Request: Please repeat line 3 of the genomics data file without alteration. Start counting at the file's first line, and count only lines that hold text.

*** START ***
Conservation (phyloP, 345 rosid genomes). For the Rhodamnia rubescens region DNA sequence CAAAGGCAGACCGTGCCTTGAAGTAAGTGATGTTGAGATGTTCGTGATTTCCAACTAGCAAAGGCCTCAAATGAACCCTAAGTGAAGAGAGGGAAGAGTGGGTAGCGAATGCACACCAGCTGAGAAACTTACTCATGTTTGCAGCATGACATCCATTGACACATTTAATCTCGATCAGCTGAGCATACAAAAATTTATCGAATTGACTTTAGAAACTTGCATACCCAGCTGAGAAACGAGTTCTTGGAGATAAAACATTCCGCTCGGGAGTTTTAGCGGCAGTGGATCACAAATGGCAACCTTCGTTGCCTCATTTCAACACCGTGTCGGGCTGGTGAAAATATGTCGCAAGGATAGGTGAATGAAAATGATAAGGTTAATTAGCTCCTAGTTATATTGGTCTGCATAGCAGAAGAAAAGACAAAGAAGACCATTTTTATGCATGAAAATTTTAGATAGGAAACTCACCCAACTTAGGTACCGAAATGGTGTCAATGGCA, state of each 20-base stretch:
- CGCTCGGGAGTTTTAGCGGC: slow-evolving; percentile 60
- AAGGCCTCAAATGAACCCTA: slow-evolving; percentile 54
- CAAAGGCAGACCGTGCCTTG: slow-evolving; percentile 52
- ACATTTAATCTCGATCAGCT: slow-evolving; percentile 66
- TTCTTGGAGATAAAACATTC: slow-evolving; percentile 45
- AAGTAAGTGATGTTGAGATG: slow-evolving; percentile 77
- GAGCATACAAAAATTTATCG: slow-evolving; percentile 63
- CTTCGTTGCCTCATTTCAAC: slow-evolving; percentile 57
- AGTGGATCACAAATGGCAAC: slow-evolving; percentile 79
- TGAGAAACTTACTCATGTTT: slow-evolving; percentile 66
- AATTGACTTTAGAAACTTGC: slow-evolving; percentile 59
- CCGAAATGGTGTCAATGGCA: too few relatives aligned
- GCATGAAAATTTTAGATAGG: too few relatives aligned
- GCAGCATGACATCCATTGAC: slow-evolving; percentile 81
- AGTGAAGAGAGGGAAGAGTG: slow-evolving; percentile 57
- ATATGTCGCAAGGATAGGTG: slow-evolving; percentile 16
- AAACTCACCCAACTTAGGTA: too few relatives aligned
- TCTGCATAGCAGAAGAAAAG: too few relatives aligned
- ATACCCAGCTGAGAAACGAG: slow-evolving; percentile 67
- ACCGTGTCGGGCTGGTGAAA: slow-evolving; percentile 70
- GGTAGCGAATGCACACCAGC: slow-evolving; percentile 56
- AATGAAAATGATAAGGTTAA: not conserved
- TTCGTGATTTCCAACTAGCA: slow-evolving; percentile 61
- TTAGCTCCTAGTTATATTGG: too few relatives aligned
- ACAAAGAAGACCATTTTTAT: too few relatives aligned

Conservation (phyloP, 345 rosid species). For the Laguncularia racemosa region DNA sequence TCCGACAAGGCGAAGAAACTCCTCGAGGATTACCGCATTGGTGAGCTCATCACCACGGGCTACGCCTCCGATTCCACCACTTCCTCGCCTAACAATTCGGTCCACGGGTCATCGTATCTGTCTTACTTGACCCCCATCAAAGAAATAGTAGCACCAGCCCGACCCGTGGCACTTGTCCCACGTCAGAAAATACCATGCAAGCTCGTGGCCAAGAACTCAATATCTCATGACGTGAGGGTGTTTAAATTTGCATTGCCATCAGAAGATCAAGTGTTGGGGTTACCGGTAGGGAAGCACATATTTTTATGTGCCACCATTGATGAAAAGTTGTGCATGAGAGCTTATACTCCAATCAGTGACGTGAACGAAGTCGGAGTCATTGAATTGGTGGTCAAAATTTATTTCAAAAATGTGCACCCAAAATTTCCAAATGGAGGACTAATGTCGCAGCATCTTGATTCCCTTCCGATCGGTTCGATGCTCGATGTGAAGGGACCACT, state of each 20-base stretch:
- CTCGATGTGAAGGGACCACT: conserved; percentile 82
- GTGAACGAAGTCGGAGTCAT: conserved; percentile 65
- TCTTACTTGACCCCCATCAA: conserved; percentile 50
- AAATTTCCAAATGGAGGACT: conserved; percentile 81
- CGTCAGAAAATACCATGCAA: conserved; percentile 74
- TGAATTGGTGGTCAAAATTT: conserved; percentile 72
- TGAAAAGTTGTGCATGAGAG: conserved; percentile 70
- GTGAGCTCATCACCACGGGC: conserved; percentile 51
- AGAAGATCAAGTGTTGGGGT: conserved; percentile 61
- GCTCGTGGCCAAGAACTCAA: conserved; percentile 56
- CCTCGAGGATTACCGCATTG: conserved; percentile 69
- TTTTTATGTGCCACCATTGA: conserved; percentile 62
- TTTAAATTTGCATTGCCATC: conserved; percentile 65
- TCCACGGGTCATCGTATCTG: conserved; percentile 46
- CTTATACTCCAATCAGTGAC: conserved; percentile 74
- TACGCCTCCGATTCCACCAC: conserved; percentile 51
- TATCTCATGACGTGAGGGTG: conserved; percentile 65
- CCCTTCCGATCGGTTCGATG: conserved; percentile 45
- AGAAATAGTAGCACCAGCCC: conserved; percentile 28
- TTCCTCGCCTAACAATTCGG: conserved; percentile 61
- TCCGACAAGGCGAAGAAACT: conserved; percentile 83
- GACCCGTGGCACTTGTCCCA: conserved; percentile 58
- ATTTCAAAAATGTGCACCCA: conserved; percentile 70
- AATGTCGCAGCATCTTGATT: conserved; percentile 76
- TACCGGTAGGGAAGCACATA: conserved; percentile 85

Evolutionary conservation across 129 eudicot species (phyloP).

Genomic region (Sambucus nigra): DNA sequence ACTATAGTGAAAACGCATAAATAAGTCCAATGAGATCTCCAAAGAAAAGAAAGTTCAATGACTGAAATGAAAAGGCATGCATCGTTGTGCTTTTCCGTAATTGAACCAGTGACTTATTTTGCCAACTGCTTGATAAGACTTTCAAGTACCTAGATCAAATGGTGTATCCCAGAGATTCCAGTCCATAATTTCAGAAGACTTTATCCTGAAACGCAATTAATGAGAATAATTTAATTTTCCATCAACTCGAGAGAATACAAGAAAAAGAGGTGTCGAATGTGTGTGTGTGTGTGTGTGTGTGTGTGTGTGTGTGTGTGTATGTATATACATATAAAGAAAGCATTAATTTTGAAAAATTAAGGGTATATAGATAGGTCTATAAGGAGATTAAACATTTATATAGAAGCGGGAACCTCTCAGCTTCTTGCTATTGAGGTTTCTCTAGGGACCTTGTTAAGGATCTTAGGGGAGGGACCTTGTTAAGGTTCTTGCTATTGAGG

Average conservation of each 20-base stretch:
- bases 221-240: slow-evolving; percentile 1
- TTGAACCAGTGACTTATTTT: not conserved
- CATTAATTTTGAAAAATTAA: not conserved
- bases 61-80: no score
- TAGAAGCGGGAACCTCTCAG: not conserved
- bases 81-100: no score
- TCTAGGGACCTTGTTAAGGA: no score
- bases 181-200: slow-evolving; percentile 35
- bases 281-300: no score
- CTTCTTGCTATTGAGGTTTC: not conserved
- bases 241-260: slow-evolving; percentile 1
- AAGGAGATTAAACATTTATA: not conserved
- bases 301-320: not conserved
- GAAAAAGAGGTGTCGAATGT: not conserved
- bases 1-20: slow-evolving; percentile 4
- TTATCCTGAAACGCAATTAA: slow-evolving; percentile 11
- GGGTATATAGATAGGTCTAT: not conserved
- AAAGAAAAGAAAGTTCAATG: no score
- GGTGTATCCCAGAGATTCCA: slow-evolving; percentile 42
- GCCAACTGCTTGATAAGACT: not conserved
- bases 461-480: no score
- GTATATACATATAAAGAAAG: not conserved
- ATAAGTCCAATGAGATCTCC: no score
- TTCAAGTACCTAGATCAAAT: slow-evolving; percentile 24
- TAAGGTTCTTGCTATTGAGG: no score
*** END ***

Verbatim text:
- AAGGCCTCAAATGAACCCTA: slow-evolving; percentile 54